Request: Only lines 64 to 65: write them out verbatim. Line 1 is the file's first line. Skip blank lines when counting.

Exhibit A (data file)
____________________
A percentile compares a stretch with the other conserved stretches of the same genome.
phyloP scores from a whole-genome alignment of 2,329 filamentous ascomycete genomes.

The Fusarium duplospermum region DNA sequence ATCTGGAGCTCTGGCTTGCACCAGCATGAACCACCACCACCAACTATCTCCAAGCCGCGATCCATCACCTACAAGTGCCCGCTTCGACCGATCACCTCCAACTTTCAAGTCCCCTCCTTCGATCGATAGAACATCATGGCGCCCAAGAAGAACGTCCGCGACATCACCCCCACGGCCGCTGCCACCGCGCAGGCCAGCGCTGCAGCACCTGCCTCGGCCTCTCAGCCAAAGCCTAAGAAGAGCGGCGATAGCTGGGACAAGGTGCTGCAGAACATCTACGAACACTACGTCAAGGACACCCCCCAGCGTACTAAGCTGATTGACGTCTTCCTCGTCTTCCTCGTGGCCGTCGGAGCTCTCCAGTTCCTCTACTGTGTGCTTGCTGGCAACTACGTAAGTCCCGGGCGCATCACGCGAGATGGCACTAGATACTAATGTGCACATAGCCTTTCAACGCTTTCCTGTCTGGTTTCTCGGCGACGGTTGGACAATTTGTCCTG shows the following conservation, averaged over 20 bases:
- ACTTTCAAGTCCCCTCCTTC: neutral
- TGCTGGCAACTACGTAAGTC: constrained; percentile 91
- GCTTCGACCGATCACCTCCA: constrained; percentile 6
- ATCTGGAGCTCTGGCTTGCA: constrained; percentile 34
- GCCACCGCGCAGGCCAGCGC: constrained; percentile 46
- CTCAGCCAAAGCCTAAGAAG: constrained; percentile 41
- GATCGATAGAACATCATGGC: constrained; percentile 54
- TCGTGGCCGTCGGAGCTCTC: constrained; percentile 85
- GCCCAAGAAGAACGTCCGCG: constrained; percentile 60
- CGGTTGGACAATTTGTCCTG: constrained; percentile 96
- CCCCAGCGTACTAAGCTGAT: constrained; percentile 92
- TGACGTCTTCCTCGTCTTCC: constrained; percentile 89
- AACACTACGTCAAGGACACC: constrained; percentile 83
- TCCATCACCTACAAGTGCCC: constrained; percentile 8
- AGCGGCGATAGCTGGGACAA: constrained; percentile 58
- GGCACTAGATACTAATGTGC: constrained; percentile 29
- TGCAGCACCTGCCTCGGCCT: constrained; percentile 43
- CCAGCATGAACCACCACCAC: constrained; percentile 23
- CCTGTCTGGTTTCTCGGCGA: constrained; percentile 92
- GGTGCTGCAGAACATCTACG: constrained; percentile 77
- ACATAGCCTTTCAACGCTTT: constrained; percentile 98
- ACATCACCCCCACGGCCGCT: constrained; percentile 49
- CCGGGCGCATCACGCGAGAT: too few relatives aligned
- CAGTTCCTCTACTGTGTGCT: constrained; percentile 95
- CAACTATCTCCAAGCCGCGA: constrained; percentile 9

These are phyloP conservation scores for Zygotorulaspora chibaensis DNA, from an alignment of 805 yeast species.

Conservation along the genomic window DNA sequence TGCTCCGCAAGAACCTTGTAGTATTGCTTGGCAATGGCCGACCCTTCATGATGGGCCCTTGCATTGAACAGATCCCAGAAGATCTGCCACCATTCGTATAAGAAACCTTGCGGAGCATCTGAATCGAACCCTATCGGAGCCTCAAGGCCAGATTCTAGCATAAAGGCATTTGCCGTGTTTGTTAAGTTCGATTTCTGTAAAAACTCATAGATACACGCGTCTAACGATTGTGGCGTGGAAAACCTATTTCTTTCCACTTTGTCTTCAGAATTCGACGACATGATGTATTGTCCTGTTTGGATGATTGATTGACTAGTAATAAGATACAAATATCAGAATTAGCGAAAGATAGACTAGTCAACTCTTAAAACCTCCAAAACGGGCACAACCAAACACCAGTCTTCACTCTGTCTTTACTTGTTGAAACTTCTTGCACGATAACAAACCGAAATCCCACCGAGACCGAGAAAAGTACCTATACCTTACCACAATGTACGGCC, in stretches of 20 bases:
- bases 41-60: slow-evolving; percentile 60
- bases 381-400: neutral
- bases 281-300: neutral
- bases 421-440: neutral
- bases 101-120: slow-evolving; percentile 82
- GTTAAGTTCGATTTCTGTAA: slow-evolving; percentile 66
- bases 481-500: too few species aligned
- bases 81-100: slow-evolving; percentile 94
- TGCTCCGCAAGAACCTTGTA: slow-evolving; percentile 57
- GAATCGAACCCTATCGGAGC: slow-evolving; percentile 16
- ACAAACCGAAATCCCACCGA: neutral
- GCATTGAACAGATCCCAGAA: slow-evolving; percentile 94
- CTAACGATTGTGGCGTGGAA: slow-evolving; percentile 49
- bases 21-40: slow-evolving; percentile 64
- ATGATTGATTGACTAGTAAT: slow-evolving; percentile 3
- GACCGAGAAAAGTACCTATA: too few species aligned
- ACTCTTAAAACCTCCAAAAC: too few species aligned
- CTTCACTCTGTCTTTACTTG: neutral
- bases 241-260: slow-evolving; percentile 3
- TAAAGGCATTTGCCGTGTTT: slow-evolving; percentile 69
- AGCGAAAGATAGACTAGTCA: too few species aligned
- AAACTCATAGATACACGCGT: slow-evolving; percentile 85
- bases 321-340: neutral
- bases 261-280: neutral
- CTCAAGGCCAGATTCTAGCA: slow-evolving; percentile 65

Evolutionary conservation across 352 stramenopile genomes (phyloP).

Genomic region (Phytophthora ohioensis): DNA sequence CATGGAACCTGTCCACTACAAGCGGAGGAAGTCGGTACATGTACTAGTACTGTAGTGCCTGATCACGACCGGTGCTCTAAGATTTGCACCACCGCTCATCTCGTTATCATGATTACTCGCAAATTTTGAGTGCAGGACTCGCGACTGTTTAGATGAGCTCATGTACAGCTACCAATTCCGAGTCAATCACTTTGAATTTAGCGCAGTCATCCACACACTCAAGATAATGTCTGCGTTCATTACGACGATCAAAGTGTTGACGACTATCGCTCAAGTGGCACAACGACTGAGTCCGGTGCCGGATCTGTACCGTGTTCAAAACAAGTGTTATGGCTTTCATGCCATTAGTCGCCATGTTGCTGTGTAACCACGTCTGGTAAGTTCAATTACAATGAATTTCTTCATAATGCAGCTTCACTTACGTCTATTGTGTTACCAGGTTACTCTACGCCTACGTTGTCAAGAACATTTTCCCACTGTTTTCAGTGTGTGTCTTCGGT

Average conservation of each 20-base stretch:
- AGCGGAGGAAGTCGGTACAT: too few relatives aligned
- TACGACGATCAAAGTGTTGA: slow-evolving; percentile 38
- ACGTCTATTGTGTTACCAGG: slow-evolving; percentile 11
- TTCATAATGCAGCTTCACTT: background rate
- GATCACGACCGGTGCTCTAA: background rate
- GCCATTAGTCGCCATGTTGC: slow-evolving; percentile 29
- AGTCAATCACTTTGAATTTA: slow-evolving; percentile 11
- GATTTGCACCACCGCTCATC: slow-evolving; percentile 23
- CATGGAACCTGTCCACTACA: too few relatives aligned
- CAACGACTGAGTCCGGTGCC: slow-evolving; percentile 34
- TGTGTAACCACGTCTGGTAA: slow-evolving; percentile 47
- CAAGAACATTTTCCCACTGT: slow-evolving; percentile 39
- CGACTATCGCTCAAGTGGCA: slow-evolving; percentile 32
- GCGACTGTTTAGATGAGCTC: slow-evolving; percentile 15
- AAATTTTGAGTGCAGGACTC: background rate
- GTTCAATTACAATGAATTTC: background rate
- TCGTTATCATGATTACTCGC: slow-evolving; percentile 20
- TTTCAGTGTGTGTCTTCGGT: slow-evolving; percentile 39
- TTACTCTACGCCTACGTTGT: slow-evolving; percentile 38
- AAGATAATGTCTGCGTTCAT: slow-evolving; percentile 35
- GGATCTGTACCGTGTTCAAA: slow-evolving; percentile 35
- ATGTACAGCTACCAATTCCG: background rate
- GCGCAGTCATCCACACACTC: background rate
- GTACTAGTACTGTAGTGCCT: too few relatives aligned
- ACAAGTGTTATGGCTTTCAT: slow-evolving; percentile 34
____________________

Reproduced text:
- GCCATTAGTCGCCATGTTGC: slow-evolving; percentile 29
- AGTCAATCACTTTGAATTTA: slow-evolving; percentile 11